After 11 months delay, Tasmanian women are set to be able to access a surgical abortion service.
Hampton Park Womens Health Care, which is based in Melbourne, will begin operating the service from November 28.
However, some say the fortnightly service is still not good enough for women living outside of Hobart, and are critical of the fact it took almost a year for the state government to finalise a provider.
The last private provider in the state closed on December 31, and after initially promising a new service by October, the government has missed their self-imposed deadline by a month.
What we know so far.
- Will be run fortnightly, with possibility for increased sessions depending on demand.
- Taking referrals from Monday, with first clinic due for November 28.
- Will cost $475 per surgery.
- Will be run by Melbourne-based provider Hampton Park Womens Health Care.
- Women can refer by phone through Department of Health website.
- Patient Travel Assistance Scheme will be available for intrastate travel to the service.
- Solution to previous provider closing, based on a report from the Department of Health and Human Services secretary Michael Pervan.
What is surgical abortion?
There are two legal ways to terminate a pregnancy.
A medical abortion is available up to nine weeks, and involves taking a pill called RU486. This option has been available within Tasmania all year, through family planning services, termination by mail services such as the Tabbot Foundation, and some general practitioners. GPs have to undergo specialist training to prescribe RU486, and in between 40 and 50 GPs have signed up to do so in Tasmania. There is “at least one in every region,” according to Royal Australian College of General Practitioners chair Jenny Presser.
When the pregnancy is between nine and 16 weeks women needing to terminate a pregnancy require a surgical abortion. This was legalised in Tasmania in 2013, but has been unavailable in practice since December. Some private obstetricians have continued to offer surgical terminations, but this is beyond the price point for most women and is not widely advertised, outside of contacting specialist advice services such as Women’s Health Tasmania. The majority of women further along than nine weeks have travelled interstate to access surgical abortions since December.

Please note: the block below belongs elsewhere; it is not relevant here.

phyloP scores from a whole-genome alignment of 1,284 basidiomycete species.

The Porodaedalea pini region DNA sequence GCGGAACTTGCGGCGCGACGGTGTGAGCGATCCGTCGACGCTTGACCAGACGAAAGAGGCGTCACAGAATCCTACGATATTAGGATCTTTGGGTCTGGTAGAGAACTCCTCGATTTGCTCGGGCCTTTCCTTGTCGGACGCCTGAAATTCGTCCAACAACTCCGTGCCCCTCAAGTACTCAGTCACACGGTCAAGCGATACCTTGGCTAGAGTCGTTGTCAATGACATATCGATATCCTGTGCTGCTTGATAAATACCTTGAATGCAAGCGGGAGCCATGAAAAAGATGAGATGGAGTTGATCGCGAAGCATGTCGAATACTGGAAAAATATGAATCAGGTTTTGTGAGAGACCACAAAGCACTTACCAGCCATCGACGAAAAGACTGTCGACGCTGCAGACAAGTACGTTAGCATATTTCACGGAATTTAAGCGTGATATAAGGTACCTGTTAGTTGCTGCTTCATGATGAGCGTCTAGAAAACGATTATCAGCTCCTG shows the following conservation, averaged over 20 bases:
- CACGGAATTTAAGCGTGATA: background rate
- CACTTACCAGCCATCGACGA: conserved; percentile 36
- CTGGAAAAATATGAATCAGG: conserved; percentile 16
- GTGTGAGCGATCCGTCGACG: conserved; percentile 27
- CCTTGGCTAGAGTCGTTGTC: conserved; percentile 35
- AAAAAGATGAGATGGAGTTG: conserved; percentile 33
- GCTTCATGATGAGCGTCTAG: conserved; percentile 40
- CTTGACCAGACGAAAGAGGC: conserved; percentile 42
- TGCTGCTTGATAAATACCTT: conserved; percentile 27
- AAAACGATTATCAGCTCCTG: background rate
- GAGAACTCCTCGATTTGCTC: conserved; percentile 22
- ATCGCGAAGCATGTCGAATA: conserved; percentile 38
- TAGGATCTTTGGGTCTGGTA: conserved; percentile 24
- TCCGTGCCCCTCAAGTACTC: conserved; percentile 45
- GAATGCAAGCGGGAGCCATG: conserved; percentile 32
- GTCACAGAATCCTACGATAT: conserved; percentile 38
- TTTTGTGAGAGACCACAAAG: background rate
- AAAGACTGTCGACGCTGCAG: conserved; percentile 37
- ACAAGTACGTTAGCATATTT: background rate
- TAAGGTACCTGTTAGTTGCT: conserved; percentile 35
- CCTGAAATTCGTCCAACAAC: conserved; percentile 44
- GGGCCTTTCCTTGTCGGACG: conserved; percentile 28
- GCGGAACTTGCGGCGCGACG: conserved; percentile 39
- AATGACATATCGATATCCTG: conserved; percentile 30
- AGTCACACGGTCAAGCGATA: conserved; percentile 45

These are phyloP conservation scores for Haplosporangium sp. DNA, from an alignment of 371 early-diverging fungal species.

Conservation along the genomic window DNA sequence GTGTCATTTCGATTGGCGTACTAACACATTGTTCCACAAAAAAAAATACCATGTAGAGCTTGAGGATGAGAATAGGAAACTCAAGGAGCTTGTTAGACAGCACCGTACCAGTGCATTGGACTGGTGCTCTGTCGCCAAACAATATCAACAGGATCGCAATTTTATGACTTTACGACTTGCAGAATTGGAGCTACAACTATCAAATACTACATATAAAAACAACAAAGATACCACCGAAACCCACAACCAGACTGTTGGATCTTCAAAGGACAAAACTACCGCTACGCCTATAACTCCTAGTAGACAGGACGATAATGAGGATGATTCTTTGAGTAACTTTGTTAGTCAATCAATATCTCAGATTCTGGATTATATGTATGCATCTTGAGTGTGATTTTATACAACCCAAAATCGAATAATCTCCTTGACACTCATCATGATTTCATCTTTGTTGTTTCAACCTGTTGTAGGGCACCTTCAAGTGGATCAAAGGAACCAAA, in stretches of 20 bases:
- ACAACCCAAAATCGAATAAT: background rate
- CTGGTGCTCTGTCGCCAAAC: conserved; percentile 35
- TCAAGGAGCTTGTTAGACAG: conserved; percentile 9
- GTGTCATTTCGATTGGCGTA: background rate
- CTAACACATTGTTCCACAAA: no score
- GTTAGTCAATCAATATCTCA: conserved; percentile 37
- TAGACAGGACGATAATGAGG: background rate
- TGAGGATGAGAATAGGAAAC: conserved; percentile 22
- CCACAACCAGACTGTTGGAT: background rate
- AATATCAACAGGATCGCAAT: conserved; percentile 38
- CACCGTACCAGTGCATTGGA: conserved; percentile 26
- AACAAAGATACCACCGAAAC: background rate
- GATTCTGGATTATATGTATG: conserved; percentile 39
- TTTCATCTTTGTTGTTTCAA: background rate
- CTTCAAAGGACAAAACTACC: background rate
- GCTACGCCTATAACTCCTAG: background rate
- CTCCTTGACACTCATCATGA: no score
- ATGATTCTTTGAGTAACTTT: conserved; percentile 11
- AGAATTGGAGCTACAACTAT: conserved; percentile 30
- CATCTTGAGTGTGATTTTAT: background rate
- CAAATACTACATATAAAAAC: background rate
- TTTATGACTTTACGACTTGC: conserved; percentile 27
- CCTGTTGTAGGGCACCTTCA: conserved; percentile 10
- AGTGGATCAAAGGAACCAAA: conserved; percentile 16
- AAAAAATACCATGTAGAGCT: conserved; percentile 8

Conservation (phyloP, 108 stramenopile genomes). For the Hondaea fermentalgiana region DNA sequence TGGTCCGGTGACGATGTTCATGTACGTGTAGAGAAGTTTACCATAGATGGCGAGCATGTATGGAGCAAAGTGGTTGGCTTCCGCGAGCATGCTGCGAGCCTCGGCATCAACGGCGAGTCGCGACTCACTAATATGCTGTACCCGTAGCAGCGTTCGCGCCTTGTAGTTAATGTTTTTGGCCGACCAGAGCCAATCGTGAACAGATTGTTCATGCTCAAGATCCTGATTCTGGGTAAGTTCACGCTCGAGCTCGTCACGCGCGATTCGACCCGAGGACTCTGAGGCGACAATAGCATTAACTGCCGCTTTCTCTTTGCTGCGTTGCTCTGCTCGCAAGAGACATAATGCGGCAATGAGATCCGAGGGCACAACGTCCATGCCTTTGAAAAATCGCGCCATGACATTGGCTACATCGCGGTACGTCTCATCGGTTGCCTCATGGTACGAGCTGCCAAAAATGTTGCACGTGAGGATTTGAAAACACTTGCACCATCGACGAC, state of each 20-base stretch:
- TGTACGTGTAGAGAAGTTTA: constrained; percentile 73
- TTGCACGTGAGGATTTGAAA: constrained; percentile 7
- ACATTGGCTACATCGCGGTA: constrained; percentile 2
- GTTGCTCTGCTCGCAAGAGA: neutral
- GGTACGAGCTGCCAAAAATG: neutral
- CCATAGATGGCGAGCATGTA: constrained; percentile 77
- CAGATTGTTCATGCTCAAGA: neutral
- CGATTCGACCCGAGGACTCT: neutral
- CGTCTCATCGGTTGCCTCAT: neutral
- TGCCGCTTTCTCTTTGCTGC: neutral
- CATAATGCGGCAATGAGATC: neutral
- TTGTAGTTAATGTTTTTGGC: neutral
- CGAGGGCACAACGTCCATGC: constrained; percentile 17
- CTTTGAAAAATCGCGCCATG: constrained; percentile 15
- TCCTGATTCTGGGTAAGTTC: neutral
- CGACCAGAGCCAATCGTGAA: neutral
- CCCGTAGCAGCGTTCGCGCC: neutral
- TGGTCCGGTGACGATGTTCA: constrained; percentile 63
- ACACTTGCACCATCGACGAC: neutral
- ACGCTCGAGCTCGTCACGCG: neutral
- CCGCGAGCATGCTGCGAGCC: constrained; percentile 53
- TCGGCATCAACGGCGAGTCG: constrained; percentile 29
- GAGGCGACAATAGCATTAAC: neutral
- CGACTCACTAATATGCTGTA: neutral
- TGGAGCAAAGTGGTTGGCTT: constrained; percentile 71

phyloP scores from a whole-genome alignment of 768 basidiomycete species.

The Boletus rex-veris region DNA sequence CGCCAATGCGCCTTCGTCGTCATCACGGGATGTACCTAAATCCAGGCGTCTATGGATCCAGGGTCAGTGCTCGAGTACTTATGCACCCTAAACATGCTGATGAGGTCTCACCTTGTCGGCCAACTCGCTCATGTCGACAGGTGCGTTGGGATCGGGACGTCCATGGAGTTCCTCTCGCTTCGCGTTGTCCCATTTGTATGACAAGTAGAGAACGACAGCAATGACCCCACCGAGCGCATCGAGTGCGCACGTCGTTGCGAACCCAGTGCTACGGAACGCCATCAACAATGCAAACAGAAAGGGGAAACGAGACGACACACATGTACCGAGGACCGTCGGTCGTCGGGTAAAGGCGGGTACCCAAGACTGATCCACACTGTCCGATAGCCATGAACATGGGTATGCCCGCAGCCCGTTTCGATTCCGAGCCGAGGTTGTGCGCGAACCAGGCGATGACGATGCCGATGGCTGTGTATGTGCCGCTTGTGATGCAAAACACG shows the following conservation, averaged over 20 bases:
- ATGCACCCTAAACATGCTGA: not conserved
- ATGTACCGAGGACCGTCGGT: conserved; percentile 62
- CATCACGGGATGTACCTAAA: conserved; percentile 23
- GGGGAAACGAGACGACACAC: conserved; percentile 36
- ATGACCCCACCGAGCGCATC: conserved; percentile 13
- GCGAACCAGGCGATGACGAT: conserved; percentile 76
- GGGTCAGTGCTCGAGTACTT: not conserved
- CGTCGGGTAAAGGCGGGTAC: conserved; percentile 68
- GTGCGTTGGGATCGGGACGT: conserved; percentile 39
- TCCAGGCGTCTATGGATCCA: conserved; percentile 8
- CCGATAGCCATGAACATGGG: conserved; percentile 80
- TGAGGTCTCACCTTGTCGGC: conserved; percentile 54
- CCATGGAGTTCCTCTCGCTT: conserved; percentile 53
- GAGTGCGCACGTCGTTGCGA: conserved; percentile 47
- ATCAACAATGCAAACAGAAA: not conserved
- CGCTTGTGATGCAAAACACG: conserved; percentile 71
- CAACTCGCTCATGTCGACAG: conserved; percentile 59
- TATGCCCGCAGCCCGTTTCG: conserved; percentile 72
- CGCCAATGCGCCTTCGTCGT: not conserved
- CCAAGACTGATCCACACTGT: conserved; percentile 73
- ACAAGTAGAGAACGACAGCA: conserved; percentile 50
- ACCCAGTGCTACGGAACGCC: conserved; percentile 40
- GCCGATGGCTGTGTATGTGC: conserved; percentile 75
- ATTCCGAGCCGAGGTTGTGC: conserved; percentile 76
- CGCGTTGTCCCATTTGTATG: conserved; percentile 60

After 16 weeks, abortion is only legal in Tasmania with the written consent of two doctors confirming there is a risk to the health of the mother. This is the only time abortion will be undertaken at public hospitals in the current system.
What happened this year?
The government previously said there would be private provider operating in Hobart by October, which did not occur. On Friday November 16, Health Department secretary Michael Pervan confirmed the new service would begin operations this month, with referrals taken from Monday and the first session due for November 28.
Initially, the state government said the name of the provider would be kept secret and that women would need to be referred by GPs. However, on November 9 Dr Pervan reversed this and said women would be able to contact the service directly via a phone number on the Health Department website.
What’s the situation for the north?
There has been criticism that a fortnightly service in the capital does not qualify as a truly accessible option for regional and rural women.
For example, women in Launceston will have to find time to travel to Hobart and back. They will have to either find overnight accommodation, or organise a support person, as they cannot drive after being under anesthetic. As nearly 60 per cent of women who have abortions are already mothers, this also frequently involves organising childcare.